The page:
Has there ever been a plate, in the history of time, that has the same items on it? Bagel bite, meatballs, velveeta/chili dip, pig in a blanket, 7-layer brownie, and, naturally, a twinkie. The man holding this plate was the eating MVP, BY FAR. He declared this to be one of his Top 10 Nights EVER. He also said, “If I die tonight, please know that I die a happy man.”
You should probably be buying flights to San Francisco for my party next year. It’ll be a fête.
I do normally eat lunch at Costco. Pizza, soda, churro for like 18 cents. How can you go wrong? I especially love the days when the churros come fresh out of the industrial sized oven. I like watching each individual churro get tossed in a vat of cinnamon sugar. I think it should be sinnamon. Anyways. Today in line with three of my homies, an objectively charming young lass walked up behind us. She was apparently quite fetching to the single men. One found her so magnetizing that he was drawn across the food court and compelled to confess to her…
“I don’t normally do this in line at Costco.”
He then handed her his card, courteously supplying her with his cellular number and email address. One of my friends burst out laughing and asked her what she thought as the guy walked away. She raised her wedding band and replied, “It helps to have a husband.”
And if I know this type of bold boy like I think I do, he’s asking himself, “Yeah, but is she that married?”
As we prepare for the biggest food day of the year, it’s important to know where to look for the best food inspiration. Gwyneth Paltrow, actress in such critically acclaimed movies such as Hush and View From the Top, has launched a weekly e-newsletter called GOOP. The tagline is “nourish the inner aspect.” Fashion sense and soul, perhaps, could be nourished by GP, but certainly not body. As the old adage goes, never trust a skinny chef.
While ensuring a good dose of fiber and certainly well-intentioned, her Buckwheat and Banana pancakes pale in comparison to what some of her heftier cohorts in the field produce. Do you doubt for a moment the joy of sinking your teeth into Paula Deen’s hashbrown breakfast, french toast casserole or breakfast burrito? Or even question whether Ina Garten’s breakfast bread pudding is good for you?
Some areas are best left to the professionals.
This would be the last bowl of Chunky Monkey any of us ever consume. PETA has written a letter to Ben & Jerry encouraging them to start making their ice cream out of HUMAN BREAST MILK as it is cruel to have a dairy of cows.
Yes. So let’s open up a dairy pumping station of wet nurses. First of all, they will, undoubtedly, be union employees, and Ben & Jerry would have to continue to employ them long after their supply dries up. They will probably also have to pay for the breast lift, effectively making each pint of “Everything But The…” roughly $79.99.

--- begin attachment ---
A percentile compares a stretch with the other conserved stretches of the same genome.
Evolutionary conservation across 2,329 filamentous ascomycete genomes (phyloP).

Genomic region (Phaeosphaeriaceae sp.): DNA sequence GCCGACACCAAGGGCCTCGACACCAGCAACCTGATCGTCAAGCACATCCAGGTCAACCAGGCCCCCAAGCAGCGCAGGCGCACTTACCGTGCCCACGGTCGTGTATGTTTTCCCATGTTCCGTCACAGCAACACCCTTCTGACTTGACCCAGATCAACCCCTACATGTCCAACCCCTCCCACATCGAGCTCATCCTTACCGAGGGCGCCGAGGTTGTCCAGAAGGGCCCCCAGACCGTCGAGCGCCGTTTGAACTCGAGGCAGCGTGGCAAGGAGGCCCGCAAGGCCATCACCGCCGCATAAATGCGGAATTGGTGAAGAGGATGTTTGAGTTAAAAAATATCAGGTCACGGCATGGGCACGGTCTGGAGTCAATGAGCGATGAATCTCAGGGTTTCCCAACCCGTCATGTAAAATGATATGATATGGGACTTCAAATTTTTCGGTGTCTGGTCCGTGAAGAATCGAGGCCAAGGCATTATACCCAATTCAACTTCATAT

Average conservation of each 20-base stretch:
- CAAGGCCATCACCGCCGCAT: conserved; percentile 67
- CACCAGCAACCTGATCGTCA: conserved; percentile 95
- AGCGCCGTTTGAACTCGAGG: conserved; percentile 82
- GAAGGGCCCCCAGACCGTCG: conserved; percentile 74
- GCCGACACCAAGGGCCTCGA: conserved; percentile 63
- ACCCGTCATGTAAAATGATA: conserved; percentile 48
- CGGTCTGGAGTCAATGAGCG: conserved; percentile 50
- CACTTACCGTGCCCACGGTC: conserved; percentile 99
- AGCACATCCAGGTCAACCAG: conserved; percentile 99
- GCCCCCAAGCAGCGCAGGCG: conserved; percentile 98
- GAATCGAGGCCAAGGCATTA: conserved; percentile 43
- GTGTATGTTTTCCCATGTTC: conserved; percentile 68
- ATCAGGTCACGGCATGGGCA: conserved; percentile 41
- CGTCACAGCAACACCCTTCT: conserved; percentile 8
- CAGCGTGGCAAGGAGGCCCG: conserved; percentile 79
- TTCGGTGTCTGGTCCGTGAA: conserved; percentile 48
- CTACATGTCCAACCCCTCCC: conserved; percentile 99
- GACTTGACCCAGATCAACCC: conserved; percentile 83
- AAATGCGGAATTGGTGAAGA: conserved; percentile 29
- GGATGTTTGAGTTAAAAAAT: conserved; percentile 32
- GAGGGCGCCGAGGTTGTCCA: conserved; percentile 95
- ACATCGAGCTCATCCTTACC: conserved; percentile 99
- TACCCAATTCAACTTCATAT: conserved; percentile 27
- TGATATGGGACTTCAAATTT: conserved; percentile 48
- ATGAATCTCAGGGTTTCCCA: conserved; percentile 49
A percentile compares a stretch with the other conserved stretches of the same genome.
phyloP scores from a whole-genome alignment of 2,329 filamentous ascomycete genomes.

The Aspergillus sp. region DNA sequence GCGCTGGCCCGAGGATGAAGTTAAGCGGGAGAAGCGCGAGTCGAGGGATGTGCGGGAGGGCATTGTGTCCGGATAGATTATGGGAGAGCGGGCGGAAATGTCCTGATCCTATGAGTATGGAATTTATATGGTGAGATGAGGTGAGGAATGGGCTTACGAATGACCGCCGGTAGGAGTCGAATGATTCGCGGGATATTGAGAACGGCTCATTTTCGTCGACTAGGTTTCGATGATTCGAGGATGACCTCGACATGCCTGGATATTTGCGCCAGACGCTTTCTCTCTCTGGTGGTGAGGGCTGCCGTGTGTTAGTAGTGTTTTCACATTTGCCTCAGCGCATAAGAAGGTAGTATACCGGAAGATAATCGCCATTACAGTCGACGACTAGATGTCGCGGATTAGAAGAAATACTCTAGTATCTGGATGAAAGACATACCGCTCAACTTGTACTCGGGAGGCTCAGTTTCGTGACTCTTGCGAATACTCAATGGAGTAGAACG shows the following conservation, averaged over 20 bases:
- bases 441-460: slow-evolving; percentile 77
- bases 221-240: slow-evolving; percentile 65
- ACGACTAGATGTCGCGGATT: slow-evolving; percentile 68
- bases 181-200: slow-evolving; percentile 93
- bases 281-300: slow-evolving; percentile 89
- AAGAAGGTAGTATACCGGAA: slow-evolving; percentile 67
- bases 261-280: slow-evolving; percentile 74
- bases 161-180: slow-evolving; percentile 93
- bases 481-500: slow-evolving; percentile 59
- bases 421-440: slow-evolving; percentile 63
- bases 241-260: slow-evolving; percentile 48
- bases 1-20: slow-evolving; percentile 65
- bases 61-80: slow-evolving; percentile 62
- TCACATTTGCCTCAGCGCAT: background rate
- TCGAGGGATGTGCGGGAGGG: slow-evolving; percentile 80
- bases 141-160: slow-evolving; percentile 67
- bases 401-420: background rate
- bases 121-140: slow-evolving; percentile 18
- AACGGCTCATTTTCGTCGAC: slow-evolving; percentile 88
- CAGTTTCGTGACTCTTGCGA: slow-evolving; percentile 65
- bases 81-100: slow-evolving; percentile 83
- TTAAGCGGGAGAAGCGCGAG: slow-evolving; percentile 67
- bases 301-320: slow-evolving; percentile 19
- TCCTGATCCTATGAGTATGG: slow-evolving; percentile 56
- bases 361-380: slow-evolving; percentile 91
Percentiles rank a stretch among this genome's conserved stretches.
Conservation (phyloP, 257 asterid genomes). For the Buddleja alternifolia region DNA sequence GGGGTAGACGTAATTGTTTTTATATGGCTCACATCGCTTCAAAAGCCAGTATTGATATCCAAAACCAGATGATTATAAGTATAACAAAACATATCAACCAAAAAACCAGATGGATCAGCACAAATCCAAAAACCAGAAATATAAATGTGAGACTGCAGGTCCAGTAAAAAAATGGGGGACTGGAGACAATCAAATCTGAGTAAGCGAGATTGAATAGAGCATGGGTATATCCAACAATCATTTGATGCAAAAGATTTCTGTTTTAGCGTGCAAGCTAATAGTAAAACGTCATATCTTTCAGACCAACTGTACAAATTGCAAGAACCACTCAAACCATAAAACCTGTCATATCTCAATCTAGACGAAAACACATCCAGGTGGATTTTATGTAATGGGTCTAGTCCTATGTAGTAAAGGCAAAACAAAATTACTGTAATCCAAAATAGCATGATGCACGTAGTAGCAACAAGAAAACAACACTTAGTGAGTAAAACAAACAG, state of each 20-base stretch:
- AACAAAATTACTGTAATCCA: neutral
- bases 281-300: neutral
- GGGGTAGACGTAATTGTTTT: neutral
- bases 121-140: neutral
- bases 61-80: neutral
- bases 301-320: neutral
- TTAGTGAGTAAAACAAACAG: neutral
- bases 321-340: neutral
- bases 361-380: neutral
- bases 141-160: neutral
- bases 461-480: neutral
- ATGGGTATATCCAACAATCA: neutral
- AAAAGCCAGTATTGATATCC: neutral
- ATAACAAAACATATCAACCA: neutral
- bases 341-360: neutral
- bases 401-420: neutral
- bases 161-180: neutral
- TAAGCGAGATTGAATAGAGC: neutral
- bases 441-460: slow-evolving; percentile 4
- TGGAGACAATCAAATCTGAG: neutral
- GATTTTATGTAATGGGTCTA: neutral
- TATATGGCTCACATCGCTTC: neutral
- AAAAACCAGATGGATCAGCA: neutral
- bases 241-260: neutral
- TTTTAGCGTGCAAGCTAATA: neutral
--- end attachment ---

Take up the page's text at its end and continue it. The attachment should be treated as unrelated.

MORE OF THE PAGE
And even if you liked ice cream enough to cough up the new and improved price tag, you’d be eating frozen BREAST MILK!!!!
Though JL and I were the co-captains of Team Kreme (who camped out for the opening of the Orem Krispy Kreme circa 2000), our wildest dreams could never fathom such a sandwich. KRISPY KREME BACON CHEESEBURGERS. Someone get the paddles. STAT.
Here was the menu for today’s Mother’s Day feast:
Aunt JoEllen’s Barbecue Beef Brisket
3-5 lbs. boneless brisket
4 oz. bottle of liquid smoke
1/2 bottle Barbeque Sauce
1/2 small bottle Worcestershire sauce
Marinate boneless brisket in liquid smoke for at least 12 hours before baking. Preheat oven to 225. Pour off liquid smoke and add half the bottle of Worcestershire sauce. Sprinkle on celery and garlic salts. Cover and bake for 5 hours. You may want to turn the meat over during this time, but it’s not necessary. Remove brisket from oven and add ½ bottle of barbeque sauce, pouring it directly on the brisket. Continue baking 225 degrees for 1 hour. Remove from oven. Let brisket stand 20 min. before you carve it across the grain of the meat with an electric knife. Serve with barbeque sauce thinned with drippings if desired. (You can make this a day ahead, refrigerate, and throw out the fat on top—the taste only gets better)
Mashed Sour Cream and Scallion Potatoes10 large Idaho potatoes (7 pounds), peeled and quartered 5 garlic cloves, peeled 1 cup reduced-fat sour cream 1/2 cup milk 4 tablespoons unsalted butter, softened 7 scallions, white and light green parts, thinly sliced
Place the potatoes and garlic in a large pot and add enough water to cover. Bring to a boil and cook until tender, about 20 minutes. Drain the potatoes and garlic and return to the pot. Add the sour cream, milk, and butter and mash with a potato masher. Add scallions and stir gently to combine well. Season to taste with salt and pepper. Serve hot.
For the salad:
2 small to medium heads Boston lettuce, discard any wilted leaves
1 Hass avocado, pitted
1 large bunch scallions, thinly sliced
Leaves from 1 bunch cilantro, finely choppedFor the dressing:
2 limes, juiced
1/3 cup extra-virgin olive oil
1/2 teaspoon salt
1 teaspoon sugar
About 20 grinds fresh black pepper
1 tablespoon whole-grain mustard
Pull the lettuce leaves from the head, rinse gently under cold water, and lay out on clean towels to dry. Use a spoon to remove the flesh in 1 piece from each half of the avocado. Thinly slice the avocado flesh into thin wedges.Whisk together all the dressing ingredients.
Arrange the lettuce leaves on a plate and top with the avocado wedges, scallion, and cilantro. Finish with a healthy drizzling of the dressing
Lynette’s Baked Beans
3 cans Baked Beans (B&M is best, but Bush’s will work too)
1/3 lb bacon
1/2 c. Ketchup
1/2 c. Brown Sugar
Cut up bacon in small pieces and fry. Put bacon (and a little of the grease for taste) into the slow cooker. Add the rest of the ingredients and cook on low for at least 4 hours.